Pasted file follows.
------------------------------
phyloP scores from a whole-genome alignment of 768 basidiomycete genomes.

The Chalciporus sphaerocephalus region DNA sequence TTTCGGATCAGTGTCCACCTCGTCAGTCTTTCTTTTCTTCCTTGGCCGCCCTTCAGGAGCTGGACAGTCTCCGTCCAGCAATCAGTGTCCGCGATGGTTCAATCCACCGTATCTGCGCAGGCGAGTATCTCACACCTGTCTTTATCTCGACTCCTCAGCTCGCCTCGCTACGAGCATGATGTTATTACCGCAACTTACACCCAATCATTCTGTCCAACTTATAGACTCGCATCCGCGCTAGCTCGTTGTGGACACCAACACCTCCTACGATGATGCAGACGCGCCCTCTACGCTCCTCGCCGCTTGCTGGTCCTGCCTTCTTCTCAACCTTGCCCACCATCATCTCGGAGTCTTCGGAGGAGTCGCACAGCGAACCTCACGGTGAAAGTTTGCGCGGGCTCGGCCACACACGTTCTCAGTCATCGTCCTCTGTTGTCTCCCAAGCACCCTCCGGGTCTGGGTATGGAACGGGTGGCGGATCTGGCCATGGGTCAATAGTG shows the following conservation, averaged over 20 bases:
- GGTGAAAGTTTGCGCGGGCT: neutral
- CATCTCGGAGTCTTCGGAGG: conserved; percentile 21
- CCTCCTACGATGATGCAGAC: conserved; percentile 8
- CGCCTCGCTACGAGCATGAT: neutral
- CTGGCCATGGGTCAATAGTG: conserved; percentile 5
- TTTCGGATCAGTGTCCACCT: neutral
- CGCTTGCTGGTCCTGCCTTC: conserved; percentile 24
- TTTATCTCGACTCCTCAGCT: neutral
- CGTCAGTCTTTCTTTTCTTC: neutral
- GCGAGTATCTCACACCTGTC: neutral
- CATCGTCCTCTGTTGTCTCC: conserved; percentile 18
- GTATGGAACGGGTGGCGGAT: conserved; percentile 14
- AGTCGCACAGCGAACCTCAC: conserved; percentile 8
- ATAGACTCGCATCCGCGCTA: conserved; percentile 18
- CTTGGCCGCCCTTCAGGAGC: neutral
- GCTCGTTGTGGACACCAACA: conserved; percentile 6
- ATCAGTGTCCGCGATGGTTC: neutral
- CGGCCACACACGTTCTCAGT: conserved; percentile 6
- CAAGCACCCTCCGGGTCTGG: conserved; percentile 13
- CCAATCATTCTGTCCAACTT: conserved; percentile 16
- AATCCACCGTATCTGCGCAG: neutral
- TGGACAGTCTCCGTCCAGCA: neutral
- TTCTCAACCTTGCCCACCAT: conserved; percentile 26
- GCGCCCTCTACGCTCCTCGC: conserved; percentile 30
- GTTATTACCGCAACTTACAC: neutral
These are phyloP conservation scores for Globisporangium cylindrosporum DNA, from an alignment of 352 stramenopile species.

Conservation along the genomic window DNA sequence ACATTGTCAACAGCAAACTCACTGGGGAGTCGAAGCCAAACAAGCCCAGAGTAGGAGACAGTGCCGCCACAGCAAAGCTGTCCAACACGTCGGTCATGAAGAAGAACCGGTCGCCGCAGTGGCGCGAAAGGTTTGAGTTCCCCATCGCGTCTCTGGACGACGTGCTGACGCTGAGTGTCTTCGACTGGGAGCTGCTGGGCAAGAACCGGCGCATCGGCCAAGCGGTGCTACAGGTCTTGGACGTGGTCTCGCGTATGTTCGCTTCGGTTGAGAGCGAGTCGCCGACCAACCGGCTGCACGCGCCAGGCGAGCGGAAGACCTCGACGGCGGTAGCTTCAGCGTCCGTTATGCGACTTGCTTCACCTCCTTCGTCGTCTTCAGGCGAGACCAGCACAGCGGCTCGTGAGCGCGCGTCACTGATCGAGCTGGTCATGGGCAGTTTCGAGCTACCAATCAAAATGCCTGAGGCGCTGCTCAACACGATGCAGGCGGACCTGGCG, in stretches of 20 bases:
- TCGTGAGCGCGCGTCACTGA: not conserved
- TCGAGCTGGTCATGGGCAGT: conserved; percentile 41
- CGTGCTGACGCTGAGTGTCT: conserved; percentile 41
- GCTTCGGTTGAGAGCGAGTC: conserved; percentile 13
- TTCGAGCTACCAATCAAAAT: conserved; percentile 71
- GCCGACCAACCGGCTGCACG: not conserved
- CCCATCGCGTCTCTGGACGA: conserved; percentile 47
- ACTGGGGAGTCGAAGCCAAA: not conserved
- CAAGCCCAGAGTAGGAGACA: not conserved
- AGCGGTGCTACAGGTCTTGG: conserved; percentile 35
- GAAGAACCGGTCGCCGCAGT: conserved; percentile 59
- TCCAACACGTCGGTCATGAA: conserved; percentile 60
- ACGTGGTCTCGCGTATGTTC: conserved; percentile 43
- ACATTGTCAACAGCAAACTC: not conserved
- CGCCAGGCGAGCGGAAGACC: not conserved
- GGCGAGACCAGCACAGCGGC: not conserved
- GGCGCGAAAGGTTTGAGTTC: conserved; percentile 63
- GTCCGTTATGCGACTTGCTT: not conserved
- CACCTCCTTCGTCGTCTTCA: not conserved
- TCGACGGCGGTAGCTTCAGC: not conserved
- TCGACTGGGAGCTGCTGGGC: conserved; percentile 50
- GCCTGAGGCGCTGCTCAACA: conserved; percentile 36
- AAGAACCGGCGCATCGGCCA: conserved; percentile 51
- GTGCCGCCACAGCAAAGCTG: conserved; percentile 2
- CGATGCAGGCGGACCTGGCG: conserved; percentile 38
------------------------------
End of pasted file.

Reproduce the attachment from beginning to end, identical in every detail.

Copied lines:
phyloP scores from a whole-genome alignment of 768 basidiomycete genomes.

The Chalciporus sphaerocephalus region DNA sequence TTTCGGATCAGTGTCCACCTCGTCAGTCTTTCTTTTCTTCCTTGGCCGCCCTTCAGGAGCTGGACAGTCTCCGTCCAGCAATCAGTGTCCGCGATGGTTCAATCCACCGTATCTGCGCAGGCGAGTATCTCACACCTGTCTTTATCTCGACTCCTCAGCTCGCCTCGCTACGAGCATGATGTTATTACCGCAACTTACACCCAATCATTCTGTCCAACTTATAGACTCGCATCCGCGCTAGCTCGTTGTGGACACCAACACCTCCTACGATGATGCAGACGCGCCCTCTACGCTCCTCGCCGCTTGCTGGTCCTGCCTTCTTCTCAACCTTGCCCACCATCATCTCGGAGTCTTCGGAGGAGTCGCACAGCGAACCTCACGGTGAAAGTTTGCGCGGGCTCGGCCACACACGTTCTCAGTCATCGTCCTCTGTTGTCTCCCAAGCACCCTCCGGGTCTGGGTATGGAACGGGTGGCGGATCTGGCCATGGGTCAATAGTG shows the following conservation, averaged over 20 bases:
- GGTGAAAGTTTGCGCGGGCT: neutral
- CATCTCGGAGTCTTCGGAGG: conserved; percentile 21
- CCTCCTACGATGATGCAGAC: conserved; percentile 8
- CGCCTCGCTACGAGCATGAT: neutral
- CTGGCCATGGGTCAATAGTG: conserved; percentile 5
- TTTCGGATCAGTGTCCACCT: neutral
- CGCTTGCTGGTCCTGCCTTC: conserved; percentile 24
- TTTATCTCGACTCCTCAGCT: neutral
- CGTCAGTCTTTCTTTTCTTC: neutral
- GCGAGTATCTCACACCTGTC: neutral
- CATCGTCCTCTGTTGTCTCC: conserved; percentile 18
- GTATGGAACGGGTGGCGGAT: conserved; percentile 14
- AGTCGCACAGCGAACCTCAC: conserved; percentile 8
- ATAGACTCGCATCCGCGCTA: conserved; percentile 18
- CTTGGCCGCCCTTCAGGAGC: neutral
- GCTCGTTGTGGACACCAACA: conserved; percentile 6
- ATCAGTGTCCGCGATGGTTC: neutral
- CGGCCACACACGTTCTCAGT: conserved; percentile 6
- CAAGCACCCTCCGGGTCTGG: conserved; percentile 13
- CCAATCATTCTGTCCAACTT: conserved; percentile 16
- AATCCACCGTATCTGCGCAG: neutral
- TGGACAGTCTCCGTCCAGCA: neutral
- TTCTCAACCTTGCCCACCAT: conserved; percentile 26
- GCGCCCTCTACGCTCCTCGC: conserved; percentile 30
- GTTATTACCGCAACTTACAC: neutral
These are phyloP conservation scores for Globisporangium cylindrosporum DNA, from an alignment of 352 stramenopile species.

Conservation along the genomic window DNA sequence ACATTGTCAACAGCAAACTCACTGGGGAGTCGAAGCCAAACAAGCCCAGAGTAGGAGACAGTGCCGCCACAGCAAAGCTGTCCAACACGTCGGTCATGAAGAAGAACCGGTCGCCGCAGTGGCGCGAAAGGTTTGAGTTCCCCATCGCGTCTCTGGACGACGTGCTGACGCTGAGTGTCTTCGACTGGGAGCTGCTGGGCAAGAACCGGCGCATCGGCCAAGCGGTGCTACAGGTCTTGGACGTGGTCTCGCGTATGTTCGCTTCGGTTGAGAGCGAGTCGCCGACCAACCGGCTGCACGCGCCAGGCGAGCGGAAGACCTCGACGGCGGTAGCTTCAGCGTCCGTTATGCGACTTGCTTCACCTCCTTCGTCGTCTTCAGGCGAGACCAGCACAGCGGCTCGTGAGCGCGCGTCACTGATCGAGCTGGTCATGGGCAGTTTCGAGCTACCAATCAAAATGCCTGAGGCGCTGCTCAACACGATGCAGGCGGACCTGGCG, in stretches of 20 bases:
- TCGTGAGCGCGCGTCACTGA: not conserved
- TCGAGCTGGTCATGGGCAGT: conserved; percentile 41
- CGTGCTGACGCTGAGTGTCT: conserved; percentile 41
- GCTTCGGTTGAGAGCGAGTC: conserved; percentile 13
- TTCGAGCTACCAATCAAAAT: conserved; percentile 71
- GCCGACCAACCGGCTGCACG: not conserved
- CCCATCGCGTCTCTGGACGA: conserved; percentile 47
- ACTGGGGAGTCGAAGCCAAA: not conserved
- CAAGCCCAGAGTAGGAGACA: not conserved
- AGCGGTGCTACAGGTCTTGG: conserved; percentile 35
- GAAGAACCGGTCGCCGCAGT: conserved; percentile 59
- TCCAACACGTCGGTCATGAA: conserved; percentile 60
- ACGTGGTCTCGCGTATGTTC: conserved; percentile 43
- ACATTGTCAACAGCAAACTC: not conserved
- CGCCAGGCGAGCGGAAGACC: not conserved
- GGCGAGACCAGCACAGCGGC: not conserved
- GGCGCGAAAGGTTTGAGTTC: conserved; percentile 63
- GTCCGTTATGCGACTTGCTT: not conserved
- CACCTCCTTCGTCGTCTTCA: not conserved
- TCGACGGCGGTAGCTTCAGC: not conserved
- TCGACTGGGAGCTGCTGGGC: conserved; percentile 50
- GCCTGAGGCGCTGCTCAACA: conserved; percentile 36
- AAGAACCGGCGCATCGGCCA: conserved; percentile 51
- GTGCCGCCACAGCAAAGCTG: conserved; percentile 2
- CGATGCAGGCGGACCTGGCG: conserved; percentile 38